Friday, November 12, 2021

Scanner Cop/Scanner Cop 2


Scanner Cop/Scanner Cop 2
Pierre David/Steve Barnett

David Cronenberg’s Scanners (1981) is a masterclass in mixing body horror and paranoia. In its world, there are people who can exert their will on others, control them, or kill them with a thought. We get through layers of conspiracy involving big pharma and a class of people who find themselves a victim of these corporations. The Scanners fall into two camps, the ones who want to blend into society and the ones who want to exist as themselves and take full grasp of their powers. There are nuances in this scenario with victims of circumstance and those that look to take advantage of this situation. Behind it all is a faceless corporation the looks only to cover it tracks.

"Bro, I got pink eye."

So, what you do for a late couple of sequels is to throw all that out the window and make it about cops and bad guys, I guess. Samuel Staziak (Daniel Quinn) is young boy adopted by a cop. Turns out he’s a scanner too. He becomes a cop to honor his adoptive father. In both films he’s called upon to use his scanning powers to fight crime and chase down particularly nasty criminals.

Now, I’m not expecting a low-budget film from the 1990s to offer some kind of nuanced take on the power of police, but the concept of a cop with the power to read minds, control people, and hack computers with only the power of their mind is utterly terrifying and ripe for a horror film. The fact that the premise is wasted on a pretty standard supernatural cop adventure series is a missed opportunity. Scanner Cop at least makes nods to the fact that a marginalized identity like a scanner would have a difficult time fitting in to police culture. There are some other interesting elements sprinkled through out both films, like Ephemeral, the drug that not only makes in utero babies into scanners but also suppressing scanning powers in adults, being a controlled substance with places like methadone clinics and back-alley dealings offering meds that are necessary for these people to survive. Scanner Cop 2 tosses in a potential subplot with Staziak seeking the mother who gave him up for adoption only to have it all (literally) thrown away in the 3rd act.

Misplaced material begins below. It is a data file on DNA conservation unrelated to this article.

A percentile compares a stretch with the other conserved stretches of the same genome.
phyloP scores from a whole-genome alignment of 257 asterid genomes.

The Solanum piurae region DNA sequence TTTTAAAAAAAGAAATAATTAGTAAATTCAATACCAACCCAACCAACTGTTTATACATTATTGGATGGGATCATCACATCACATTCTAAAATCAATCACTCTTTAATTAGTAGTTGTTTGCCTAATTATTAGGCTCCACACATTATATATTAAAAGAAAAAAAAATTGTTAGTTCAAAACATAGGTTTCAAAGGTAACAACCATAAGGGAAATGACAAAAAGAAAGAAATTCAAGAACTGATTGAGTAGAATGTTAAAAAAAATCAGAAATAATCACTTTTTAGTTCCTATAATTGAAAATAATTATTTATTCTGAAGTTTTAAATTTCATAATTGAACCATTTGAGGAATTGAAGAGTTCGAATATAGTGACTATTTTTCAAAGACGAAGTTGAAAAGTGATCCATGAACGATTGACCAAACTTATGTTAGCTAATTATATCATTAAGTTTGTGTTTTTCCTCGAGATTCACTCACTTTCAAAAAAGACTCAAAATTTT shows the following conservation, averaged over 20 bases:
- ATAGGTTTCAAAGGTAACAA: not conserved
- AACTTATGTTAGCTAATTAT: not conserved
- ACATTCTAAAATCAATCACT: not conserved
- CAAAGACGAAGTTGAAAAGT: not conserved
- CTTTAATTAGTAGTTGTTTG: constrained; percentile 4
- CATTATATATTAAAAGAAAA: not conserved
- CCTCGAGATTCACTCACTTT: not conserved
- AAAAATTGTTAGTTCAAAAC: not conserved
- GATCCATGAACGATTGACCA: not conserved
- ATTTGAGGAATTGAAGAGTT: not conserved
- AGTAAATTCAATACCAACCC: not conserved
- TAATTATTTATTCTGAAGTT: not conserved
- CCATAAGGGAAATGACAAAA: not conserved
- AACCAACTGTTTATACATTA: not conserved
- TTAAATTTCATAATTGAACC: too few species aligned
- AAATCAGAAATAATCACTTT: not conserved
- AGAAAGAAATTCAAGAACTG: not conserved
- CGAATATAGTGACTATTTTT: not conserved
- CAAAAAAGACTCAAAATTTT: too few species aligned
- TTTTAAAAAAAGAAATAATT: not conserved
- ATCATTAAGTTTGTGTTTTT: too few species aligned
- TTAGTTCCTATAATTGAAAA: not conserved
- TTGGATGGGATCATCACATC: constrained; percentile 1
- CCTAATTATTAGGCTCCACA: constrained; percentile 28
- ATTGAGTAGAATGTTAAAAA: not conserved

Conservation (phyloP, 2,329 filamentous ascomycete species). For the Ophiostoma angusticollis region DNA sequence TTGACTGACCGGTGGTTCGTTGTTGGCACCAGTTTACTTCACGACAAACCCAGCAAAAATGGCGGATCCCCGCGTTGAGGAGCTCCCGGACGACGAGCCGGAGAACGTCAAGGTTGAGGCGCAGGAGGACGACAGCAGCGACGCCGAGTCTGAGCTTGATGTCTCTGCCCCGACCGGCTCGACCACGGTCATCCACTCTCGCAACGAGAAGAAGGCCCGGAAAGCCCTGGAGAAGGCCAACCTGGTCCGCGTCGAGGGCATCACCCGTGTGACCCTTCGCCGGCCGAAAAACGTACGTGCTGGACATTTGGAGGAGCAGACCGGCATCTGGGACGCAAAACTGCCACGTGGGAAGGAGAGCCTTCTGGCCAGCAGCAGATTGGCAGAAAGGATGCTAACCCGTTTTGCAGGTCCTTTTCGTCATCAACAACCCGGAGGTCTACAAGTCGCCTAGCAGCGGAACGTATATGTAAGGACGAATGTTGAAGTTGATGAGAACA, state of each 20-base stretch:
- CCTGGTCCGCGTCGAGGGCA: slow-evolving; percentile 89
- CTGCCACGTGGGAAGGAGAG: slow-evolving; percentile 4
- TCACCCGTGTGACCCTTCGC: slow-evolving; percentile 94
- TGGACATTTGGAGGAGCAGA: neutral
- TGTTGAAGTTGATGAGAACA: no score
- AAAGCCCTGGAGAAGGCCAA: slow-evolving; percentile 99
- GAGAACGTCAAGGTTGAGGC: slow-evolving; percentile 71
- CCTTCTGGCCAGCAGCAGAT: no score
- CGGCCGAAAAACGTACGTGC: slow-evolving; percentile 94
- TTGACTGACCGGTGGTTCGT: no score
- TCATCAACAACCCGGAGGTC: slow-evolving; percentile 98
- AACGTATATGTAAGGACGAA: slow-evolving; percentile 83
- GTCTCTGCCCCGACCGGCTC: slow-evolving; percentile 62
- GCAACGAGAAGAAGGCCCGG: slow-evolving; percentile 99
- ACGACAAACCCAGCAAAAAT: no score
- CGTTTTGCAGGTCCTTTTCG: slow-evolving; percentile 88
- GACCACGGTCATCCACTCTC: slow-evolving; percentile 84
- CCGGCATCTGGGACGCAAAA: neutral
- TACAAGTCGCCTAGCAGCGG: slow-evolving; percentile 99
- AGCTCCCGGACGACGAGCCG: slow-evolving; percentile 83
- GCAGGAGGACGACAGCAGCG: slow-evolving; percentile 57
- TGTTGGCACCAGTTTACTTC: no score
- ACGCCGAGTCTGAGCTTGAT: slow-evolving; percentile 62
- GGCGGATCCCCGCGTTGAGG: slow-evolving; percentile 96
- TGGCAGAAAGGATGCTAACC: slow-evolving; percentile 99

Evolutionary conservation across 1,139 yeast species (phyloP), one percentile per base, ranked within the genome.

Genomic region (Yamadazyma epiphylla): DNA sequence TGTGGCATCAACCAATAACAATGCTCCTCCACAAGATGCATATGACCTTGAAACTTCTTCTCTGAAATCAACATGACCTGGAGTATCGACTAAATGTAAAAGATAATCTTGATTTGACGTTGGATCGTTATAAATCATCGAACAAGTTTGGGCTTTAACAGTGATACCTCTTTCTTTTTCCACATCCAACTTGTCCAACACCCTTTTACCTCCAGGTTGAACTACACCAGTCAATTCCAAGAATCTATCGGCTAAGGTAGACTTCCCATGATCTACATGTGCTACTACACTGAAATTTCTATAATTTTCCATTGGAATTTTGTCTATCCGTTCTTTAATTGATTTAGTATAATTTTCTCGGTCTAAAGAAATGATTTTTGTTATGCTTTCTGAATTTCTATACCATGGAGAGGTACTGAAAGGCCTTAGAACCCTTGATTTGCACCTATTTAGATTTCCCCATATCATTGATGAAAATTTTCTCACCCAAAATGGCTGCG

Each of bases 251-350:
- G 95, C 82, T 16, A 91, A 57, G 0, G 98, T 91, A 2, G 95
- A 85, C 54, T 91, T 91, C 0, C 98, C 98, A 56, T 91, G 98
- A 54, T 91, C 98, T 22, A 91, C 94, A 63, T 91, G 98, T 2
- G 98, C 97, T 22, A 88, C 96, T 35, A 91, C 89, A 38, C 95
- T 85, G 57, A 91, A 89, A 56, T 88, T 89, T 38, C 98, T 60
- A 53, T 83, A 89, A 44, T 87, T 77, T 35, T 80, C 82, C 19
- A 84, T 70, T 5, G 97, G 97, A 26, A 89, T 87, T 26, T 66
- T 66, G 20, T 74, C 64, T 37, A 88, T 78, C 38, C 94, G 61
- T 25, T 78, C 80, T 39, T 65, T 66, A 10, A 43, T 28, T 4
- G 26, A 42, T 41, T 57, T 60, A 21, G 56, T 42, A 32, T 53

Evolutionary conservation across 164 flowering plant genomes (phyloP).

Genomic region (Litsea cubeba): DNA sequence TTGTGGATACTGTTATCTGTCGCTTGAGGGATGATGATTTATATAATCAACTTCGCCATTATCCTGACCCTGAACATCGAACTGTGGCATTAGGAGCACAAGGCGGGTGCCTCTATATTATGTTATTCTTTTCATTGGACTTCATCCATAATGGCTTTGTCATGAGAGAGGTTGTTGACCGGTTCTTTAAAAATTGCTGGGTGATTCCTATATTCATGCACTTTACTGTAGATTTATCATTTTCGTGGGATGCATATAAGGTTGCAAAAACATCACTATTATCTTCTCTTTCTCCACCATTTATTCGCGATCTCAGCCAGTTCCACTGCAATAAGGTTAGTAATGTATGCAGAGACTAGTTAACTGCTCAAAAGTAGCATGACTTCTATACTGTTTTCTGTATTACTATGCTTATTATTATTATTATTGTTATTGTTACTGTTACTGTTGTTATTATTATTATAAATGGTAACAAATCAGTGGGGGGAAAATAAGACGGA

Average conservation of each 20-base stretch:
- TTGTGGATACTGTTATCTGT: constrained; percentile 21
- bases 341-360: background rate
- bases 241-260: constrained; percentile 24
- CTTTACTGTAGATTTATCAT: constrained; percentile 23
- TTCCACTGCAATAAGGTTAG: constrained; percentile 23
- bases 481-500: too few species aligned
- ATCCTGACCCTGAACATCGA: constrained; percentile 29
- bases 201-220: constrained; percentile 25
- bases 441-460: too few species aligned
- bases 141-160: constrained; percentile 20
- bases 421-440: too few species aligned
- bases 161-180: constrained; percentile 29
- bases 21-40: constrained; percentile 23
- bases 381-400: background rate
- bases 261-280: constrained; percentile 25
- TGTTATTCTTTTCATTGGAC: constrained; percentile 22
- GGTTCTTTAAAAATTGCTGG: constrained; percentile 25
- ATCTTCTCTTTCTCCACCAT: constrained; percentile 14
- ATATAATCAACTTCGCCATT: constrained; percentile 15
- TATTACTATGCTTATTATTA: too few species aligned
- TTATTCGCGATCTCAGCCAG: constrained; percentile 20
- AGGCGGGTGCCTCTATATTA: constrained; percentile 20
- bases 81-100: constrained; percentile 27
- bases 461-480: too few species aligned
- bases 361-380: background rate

"Bro, I forgot my blood pressure pills."

To the credit of both films, they do understand that one of the core elements of a Scanner film is the body horror and here they do a decent job of bringing that to the screen. There is nothing approaching the first film’s legendary head explosion, but there plenty of pulsating veins, melting faces, and some even more phantasmagorical things. In the place of lengthy shoot-outs, we get to people staring at each as veins burst in their faces.

Perhaps I’m expecting too much from films called Scanner Cop, but there is some interesting world building, and a background built around the abuse the power. The Scanners series has the potential to be something truly transgressive but is mired in being another couple of cop movies.

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